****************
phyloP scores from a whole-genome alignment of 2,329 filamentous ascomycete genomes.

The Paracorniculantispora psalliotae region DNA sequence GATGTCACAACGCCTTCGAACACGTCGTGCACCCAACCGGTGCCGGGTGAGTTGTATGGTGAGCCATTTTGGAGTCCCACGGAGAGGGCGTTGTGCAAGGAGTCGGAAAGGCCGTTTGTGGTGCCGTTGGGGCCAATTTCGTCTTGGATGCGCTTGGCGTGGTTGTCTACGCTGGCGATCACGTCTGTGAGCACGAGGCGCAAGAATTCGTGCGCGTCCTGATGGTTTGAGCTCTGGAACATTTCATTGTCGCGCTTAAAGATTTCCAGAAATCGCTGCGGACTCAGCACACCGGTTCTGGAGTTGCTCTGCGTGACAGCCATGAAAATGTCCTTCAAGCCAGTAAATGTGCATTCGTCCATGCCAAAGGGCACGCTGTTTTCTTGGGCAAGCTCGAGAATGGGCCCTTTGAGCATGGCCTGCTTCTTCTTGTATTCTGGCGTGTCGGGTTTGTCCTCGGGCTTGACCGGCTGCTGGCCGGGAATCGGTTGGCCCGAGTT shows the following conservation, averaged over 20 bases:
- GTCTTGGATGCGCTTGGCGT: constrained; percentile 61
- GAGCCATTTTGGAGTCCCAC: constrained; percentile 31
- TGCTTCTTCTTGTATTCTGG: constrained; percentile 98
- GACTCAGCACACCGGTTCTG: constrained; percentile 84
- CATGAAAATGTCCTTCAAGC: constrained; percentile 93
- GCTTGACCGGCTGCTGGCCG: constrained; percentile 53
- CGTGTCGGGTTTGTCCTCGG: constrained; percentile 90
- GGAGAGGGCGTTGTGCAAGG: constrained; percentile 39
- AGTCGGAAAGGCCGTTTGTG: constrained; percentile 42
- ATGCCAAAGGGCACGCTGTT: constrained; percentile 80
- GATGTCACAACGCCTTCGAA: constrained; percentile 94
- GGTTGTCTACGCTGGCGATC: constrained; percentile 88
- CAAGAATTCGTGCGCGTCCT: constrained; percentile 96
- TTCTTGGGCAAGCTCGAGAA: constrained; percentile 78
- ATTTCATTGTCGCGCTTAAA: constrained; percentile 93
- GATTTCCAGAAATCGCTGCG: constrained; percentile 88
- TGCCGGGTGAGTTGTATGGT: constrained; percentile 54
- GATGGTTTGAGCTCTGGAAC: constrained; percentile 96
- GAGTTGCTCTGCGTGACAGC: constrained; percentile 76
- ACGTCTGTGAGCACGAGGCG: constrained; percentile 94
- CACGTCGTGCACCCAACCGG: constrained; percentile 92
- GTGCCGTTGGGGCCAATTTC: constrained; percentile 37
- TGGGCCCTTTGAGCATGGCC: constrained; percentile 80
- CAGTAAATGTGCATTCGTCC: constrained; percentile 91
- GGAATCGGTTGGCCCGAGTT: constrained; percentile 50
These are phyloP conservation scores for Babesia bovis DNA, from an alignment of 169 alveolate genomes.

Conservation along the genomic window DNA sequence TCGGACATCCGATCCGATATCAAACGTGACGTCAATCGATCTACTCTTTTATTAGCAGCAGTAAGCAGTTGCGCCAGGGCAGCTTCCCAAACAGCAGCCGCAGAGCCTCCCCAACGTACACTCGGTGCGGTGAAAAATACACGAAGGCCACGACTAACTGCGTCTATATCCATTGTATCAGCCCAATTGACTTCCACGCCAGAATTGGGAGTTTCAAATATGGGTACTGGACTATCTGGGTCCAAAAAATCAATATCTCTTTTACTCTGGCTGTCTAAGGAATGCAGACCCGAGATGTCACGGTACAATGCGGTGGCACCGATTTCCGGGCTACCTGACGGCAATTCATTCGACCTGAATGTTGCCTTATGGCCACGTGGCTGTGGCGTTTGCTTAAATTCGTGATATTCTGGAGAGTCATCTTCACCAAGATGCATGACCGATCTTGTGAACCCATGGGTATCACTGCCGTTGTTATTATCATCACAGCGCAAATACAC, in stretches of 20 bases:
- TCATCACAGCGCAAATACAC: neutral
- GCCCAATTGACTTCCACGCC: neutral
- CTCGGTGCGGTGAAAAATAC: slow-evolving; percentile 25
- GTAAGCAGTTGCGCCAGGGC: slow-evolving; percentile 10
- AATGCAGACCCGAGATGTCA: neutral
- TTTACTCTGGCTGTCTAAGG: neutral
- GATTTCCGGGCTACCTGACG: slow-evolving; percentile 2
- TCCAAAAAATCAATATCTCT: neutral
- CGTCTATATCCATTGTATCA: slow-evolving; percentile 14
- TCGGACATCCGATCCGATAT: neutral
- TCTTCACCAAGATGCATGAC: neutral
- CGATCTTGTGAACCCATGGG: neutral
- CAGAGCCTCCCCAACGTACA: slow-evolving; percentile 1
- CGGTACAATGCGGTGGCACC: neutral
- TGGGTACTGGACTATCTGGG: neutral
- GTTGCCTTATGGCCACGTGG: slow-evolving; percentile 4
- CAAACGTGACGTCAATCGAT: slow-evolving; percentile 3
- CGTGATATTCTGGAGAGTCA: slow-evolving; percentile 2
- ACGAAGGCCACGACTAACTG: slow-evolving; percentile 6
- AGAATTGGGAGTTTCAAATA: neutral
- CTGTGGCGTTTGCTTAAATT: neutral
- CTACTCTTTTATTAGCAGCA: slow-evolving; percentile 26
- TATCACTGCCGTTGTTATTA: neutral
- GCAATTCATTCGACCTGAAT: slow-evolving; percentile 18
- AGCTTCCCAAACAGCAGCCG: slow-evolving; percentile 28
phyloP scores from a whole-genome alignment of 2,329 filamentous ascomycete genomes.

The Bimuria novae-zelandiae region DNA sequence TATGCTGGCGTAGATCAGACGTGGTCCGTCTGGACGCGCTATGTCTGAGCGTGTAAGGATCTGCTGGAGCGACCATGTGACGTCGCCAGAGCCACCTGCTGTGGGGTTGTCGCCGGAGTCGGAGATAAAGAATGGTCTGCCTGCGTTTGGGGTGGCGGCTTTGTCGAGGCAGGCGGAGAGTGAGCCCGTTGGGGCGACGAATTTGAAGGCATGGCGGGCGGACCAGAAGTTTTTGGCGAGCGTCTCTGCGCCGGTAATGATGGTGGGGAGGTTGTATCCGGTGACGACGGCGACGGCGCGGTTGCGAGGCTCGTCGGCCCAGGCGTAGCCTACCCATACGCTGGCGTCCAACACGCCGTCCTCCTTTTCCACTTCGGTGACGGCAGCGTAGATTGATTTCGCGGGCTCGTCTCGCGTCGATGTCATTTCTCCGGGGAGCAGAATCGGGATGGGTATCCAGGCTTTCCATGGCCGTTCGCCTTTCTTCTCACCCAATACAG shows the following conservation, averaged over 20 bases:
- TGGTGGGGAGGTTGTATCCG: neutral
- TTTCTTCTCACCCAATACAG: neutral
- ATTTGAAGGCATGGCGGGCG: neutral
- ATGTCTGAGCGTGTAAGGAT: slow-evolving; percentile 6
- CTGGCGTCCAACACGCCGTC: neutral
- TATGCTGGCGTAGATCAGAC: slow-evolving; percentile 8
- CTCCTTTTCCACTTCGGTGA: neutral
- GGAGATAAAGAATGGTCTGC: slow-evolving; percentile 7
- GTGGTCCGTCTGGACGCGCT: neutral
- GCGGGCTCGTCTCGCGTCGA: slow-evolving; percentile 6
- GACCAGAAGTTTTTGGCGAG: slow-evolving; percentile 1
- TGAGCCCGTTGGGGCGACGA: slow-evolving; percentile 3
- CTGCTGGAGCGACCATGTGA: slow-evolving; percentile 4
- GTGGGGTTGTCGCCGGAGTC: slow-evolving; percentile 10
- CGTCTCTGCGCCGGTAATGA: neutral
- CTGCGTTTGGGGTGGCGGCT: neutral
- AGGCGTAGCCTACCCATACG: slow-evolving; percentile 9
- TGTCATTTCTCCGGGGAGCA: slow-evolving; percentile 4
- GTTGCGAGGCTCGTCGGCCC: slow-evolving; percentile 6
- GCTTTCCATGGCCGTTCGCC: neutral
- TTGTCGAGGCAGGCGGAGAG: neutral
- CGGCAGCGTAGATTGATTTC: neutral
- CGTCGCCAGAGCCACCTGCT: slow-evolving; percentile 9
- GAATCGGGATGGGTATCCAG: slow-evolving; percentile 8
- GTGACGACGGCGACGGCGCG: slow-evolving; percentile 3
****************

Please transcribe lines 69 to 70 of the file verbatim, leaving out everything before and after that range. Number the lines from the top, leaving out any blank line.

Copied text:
- CTGCTGGAGCGACCATGTGA: slow-evolving; percentile 4
- GTGGGGTTGTCGCCGGAGTC: slow-evolving; percentile 10